the republic on the flying trapeze

the relation of Nicolas Sarkozy with high culture has usually been ambivalent, or aggressively indifferent. the “President Bling-Bling” as the snickering and smug detractors of his cultural legacy like to point out, is hardly in the tradition of France’s past. But then, what does it mean to be French in the 21st century? Also, the demarcations between low, medium and high culture are vague and they cannot exist independent from one another.Also, as in he case of Sarkozy’s recent plunge into the arts is whether, in his Rosetta Stone approach, is whether aesthetics and morality are the same thing.

Arielle Dombasle at the Crazy Horse. ---For some, the turnaround was too great for a man who only three years declared only "a sadist or an idiot" would include The Princess of Cleves, a 17th-century romantic classic, in public sector exams. "I am very circumspect," sniffed Jérôme Garcin, who presents the literary programme The Mask and The Quill on public radio station France Inter. "In cultural matters, I don't believe in this type of metamorphosis. You don't go from Saving Private Ryan to (Danish director Carl Theodor) Dreyer in a sincere way," he told Libération. Yann Moix, a writer and director, was more convinced. "Carla no doubt pushed him into the debate, that's for sure.---Read More: image:

Stephen Bayley : “Not tonight, Josephine” was something you would never hear in Sarko’s Elyséé Palace. But post-Dominique Strauss-Kahn, France’s sexual elite has abandoned posing pouches and taken to film and literature for “cinq-à-sept” diversions. “Carla, pass me the anthology of 19th-century short stories and the boxed collection of Truffaut” is now the presidential pillow-talk. A certain stratum of French society used to hang out at Les Chandelles, Paris’s notorious “club échangiste” (with full caviar menu). Now, taking the lead from the President himself, you will find them at the Bibliothèque Nationale, checking their footnotes….

---The question remains whether Monsieur Le Président has been well-steered in his voyage of discovery. Hitchcock and de Maupassant? This is doggedly lower-middle-brow stuff. Why not Alain Resnais and Elias Canetti?---Read More: image:,16641,20071203,00.html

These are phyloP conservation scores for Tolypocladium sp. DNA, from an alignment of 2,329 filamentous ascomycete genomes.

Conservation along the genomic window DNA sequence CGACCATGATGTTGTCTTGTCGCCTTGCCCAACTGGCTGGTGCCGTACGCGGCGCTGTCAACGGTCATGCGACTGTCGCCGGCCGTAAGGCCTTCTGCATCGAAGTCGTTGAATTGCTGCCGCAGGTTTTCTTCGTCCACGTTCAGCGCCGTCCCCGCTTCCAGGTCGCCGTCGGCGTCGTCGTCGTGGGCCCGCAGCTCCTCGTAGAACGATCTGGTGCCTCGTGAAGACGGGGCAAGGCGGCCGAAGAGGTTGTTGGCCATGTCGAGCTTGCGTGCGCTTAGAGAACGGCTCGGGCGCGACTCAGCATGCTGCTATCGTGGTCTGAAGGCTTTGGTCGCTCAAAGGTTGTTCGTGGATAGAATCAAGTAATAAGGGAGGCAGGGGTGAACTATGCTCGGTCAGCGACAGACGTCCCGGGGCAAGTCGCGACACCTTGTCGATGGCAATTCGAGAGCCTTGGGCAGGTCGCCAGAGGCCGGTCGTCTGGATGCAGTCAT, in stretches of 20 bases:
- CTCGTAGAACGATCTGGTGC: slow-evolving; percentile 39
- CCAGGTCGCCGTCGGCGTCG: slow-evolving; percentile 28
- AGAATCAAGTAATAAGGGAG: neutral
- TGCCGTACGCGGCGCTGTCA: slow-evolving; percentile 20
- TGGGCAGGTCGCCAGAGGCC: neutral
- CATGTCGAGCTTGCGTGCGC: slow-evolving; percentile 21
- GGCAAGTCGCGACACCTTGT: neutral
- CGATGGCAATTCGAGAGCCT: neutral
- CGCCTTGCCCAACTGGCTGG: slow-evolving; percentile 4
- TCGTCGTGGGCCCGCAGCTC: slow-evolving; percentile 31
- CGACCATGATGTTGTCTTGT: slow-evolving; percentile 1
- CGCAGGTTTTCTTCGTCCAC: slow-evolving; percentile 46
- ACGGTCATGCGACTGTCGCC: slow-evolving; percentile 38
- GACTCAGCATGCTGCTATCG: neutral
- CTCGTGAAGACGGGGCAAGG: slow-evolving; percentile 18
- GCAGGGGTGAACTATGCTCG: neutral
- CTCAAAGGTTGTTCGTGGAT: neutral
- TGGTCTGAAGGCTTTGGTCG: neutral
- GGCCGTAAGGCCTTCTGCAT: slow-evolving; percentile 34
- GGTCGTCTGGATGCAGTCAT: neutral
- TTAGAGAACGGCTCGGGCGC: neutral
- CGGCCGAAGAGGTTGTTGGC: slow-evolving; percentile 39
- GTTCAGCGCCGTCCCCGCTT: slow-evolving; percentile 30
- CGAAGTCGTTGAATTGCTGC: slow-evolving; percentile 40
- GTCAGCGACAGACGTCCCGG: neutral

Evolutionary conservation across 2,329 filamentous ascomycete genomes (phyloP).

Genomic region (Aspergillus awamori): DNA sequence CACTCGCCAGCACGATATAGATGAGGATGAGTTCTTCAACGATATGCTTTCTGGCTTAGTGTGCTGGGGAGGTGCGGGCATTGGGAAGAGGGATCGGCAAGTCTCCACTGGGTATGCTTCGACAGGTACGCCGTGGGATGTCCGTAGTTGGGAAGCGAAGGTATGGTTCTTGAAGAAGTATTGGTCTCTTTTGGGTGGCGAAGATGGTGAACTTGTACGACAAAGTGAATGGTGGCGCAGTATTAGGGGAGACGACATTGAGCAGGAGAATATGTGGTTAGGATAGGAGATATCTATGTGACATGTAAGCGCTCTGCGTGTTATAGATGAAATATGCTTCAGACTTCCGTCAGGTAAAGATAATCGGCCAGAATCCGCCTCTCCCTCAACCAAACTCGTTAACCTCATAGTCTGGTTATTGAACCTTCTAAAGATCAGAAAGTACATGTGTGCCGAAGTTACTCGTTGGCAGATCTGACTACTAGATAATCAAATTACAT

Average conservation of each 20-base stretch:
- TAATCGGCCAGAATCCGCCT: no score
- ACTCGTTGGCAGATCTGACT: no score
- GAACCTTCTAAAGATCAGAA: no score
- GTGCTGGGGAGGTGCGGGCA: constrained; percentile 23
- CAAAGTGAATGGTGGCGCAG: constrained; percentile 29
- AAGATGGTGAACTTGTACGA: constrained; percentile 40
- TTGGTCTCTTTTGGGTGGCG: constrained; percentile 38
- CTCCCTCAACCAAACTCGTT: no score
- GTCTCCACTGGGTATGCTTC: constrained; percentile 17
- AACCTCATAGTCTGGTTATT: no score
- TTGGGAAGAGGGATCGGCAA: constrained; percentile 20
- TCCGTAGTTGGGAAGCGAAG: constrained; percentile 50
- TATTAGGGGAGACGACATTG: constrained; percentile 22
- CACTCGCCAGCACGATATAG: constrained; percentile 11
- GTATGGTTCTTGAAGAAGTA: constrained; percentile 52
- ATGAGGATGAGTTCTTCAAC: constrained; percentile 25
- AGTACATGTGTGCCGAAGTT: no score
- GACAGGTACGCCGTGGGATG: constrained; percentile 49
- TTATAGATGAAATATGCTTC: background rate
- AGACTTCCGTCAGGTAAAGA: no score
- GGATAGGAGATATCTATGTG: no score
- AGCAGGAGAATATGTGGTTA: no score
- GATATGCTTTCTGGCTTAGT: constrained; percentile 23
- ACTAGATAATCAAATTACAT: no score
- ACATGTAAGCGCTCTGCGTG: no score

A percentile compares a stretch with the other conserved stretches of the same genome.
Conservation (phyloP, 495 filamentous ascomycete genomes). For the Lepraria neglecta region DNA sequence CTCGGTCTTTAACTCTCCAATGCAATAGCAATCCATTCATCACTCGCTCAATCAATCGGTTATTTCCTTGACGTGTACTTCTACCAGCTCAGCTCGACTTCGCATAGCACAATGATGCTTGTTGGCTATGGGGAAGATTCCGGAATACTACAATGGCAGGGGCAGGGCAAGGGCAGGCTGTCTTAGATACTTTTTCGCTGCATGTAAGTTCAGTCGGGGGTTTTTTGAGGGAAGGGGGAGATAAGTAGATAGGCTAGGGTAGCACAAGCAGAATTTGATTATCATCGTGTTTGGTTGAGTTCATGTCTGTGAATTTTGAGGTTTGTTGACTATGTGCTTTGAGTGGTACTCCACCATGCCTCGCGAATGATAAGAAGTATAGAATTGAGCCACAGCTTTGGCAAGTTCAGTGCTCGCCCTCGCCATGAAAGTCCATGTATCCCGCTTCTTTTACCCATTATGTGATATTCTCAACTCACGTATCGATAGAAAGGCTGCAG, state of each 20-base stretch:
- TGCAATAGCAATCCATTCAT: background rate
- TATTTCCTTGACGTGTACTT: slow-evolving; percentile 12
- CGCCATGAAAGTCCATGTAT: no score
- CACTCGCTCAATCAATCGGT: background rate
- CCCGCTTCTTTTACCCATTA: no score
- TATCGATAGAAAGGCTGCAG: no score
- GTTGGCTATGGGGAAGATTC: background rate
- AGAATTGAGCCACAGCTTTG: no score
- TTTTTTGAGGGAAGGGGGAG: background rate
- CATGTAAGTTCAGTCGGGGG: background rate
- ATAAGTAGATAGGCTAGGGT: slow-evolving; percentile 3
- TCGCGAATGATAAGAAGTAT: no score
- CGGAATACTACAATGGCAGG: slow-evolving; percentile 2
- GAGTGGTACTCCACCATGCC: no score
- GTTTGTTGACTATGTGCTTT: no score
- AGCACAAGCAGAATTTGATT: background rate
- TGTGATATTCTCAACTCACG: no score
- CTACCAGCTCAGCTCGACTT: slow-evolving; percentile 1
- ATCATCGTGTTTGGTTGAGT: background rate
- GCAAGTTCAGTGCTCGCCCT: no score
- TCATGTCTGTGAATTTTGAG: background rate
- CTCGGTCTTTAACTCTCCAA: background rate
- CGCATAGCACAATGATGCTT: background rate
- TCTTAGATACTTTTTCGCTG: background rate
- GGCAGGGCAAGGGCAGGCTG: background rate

…The idea of the auto-didact goes back to Mozarabic Spain, but Jean-Paul Sartre’s La Nausée, of 1938, passed the term into common currency. Before that, Flaubert’s last (unfinished) novel was about a couple of clerks who set out, unsuccessfully, to acquire the entirety of knowledge. Clearly, the French have a demented need to binge on culture. Thus, Sarko’s new regime of cinema classics and the literary canon takes its honourable place in the dodgy annals of self-invention. Fabulous, non, that the President can make knowing reference to compositional stratagems in late Hitchcock and pastoral symbolism in Boule de Suif? But what nagging personality deficiencies is the new and pitiless programme of cultural instruction intended to address? Read More:

---And for self-improvement in the cinema, forget Hitchcock. Instead, I’d recommend they all go to see the complete Carry On oeuvre. Life, you see, imitates art. ---Read More: image:

Evidently, Sarkozy is trying to be more of a gentleman. That is, still being a predator and horny, but not cheating on Carla. It also shows a certain nervousness about manliness and a fragile identity. One wonders if Sarkozy is not pulling at a stubborn root here, one with uncertain and perhaps overrated nutritional value when there is lower hanging fruit nearby.Part of this is political and nostalgic. a conservative sentimental escapist fantasy. The cultured gentleman of the imagination is a powerful image. Sarkozy’s new fixation with cultural ideals reveals something of a societal discomfort, something disconcerting about with being adrift in a multitude of roles; a smug and comfortable Raft of the Medusa for the well-off.It also reveals the holes in our education: a quest for a sort of knowledge once integral in common schooling and now marginalized by popular culture and the parasitic marketing industry behind it. Sarkozy’s moves are simply indicators of much we feel we are missing.